If you ask what the purpose of teachers is, educate people. If you ask what the purpose of a journalist is, hopefully you'll get some answer to the truth is out there and we're trying to uncover it. I'm not sure journalism hasn't moved away from that purpose, but I would argue that could and should be its purpose.
If you ask the purpose of architects, they design buildings. Engineers construct things. I mean, even lawyers promote, or at least taught in law school that they're promoting a more just society.
Only business people the answer is the purpose of business is to make money. And it's just not the right answer. And every business has the potential for some other higher purpose besides just making money.
Of course, it has to make money just like my body has to make red blood cells if I'm going to live. But the purpose of my life is not to produce red blood cells. My purpose is more transcendent than that.
Similarly, business has that purpose for some type of larger contribution to society. So business people need to begin thinking in those terms. And so purpose is a first tenant that we explain conscious capitalism with. It's absolutely essential that business rediscover what its purpose is, why it exists. What is the value that it creating for other people? What is its contribution to the larger society?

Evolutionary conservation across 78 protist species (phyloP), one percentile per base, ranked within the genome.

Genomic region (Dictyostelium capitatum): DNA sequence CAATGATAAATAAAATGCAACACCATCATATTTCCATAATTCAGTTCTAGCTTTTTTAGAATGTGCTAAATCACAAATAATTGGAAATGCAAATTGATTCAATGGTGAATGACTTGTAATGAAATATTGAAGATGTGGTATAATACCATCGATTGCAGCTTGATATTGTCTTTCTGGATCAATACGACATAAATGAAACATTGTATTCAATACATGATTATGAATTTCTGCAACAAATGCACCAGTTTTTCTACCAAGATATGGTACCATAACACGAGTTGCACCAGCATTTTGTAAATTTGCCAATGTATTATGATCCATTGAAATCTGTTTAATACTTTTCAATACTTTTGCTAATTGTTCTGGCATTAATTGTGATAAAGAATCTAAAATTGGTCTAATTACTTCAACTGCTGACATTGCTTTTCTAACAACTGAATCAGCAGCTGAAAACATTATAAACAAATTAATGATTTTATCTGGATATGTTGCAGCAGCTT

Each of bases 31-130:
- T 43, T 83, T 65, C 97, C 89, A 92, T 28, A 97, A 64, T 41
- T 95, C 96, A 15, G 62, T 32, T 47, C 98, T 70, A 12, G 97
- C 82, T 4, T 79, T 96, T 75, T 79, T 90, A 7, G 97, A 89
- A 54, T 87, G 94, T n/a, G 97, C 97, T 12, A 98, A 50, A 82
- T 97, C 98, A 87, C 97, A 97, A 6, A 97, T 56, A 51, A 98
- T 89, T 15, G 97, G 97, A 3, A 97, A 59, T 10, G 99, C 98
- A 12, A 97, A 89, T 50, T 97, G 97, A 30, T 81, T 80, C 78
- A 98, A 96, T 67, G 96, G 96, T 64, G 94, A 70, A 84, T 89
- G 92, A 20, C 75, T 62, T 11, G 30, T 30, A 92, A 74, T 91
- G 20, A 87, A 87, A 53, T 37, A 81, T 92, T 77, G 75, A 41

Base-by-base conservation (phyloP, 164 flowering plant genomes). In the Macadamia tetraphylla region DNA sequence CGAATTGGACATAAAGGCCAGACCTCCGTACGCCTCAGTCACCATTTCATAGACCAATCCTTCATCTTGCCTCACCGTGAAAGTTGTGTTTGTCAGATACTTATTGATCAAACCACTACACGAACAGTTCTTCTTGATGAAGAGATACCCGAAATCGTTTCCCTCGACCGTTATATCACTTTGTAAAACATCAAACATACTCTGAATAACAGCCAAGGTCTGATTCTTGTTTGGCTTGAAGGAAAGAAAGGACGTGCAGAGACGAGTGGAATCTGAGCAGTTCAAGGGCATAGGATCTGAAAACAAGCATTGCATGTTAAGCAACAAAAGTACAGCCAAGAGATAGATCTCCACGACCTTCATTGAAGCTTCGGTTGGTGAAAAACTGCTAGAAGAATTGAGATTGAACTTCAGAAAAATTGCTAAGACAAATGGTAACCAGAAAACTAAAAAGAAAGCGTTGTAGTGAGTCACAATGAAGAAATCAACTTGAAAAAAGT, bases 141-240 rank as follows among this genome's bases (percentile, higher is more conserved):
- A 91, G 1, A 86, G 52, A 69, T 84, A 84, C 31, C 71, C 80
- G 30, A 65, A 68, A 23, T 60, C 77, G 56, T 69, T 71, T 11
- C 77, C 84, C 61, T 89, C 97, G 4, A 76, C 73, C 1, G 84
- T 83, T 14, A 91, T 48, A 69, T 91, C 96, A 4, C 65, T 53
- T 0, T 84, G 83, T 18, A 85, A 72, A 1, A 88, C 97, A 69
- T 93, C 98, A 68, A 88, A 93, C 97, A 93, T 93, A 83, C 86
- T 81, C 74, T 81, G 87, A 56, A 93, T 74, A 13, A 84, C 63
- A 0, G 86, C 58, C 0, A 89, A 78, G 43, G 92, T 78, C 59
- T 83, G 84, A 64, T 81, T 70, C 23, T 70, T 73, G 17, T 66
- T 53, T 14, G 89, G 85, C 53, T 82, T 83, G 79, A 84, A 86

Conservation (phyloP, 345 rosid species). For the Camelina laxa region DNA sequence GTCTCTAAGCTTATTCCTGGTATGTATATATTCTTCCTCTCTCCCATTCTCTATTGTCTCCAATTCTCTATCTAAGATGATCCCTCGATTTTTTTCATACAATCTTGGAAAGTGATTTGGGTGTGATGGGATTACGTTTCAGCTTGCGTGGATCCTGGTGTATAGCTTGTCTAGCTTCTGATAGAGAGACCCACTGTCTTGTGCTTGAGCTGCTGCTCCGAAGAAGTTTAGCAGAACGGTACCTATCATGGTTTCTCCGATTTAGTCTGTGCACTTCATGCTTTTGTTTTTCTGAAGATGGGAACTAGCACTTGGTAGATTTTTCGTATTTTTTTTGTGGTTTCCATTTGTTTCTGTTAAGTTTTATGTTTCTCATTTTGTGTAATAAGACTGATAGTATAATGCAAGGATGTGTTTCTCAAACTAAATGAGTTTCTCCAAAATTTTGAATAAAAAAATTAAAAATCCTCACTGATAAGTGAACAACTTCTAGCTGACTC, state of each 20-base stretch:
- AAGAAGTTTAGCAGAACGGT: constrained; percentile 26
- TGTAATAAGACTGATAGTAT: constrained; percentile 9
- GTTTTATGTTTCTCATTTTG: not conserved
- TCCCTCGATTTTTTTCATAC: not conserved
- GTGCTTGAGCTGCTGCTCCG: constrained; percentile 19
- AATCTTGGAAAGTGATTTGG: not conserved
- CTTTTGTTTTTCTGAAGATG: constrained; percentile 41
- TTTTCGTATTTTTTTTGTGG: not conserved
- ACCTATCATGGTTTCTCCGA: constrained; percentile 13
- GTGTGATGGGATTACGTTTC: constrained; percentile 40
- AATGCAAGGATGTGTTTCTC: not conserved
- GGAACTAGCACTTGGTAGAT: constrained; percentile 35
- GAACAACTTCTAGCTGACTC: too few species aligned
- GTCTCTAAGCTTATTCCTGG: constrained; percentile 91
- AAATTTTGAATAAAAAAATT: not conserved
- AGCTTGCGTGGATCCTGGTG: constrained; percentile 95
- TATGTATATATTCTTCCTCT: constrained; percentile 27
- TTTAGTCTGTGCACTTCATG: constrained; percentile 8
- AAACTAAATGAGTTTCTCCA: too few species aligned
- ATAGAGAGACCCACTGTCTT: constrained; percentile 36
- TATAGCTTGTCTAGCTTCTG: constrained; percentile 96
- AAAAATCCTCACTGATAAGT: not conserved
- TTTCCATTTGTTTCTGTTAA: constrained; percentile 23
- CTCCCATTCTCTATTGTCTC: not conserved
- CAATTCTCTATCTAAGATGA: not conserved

SARAH GREEN: Why do you think that so many business people seem hesitant to come out and actually say, yes, I have a higher purpose than making money or I create value and money is a byproduct. Why are we still having this sort of shareholder value conversation?
JOHN MACKEY: That's a good question. I think there are probably several reasons. One reason is that that's what they're taught. I mean, that's what they're taught in most business schools.
I've talked in dozens of business schools around the United States, and I've talked to students and their professors. And you look at the textbooks. The assumed purpose of business is to make money for the shareholders.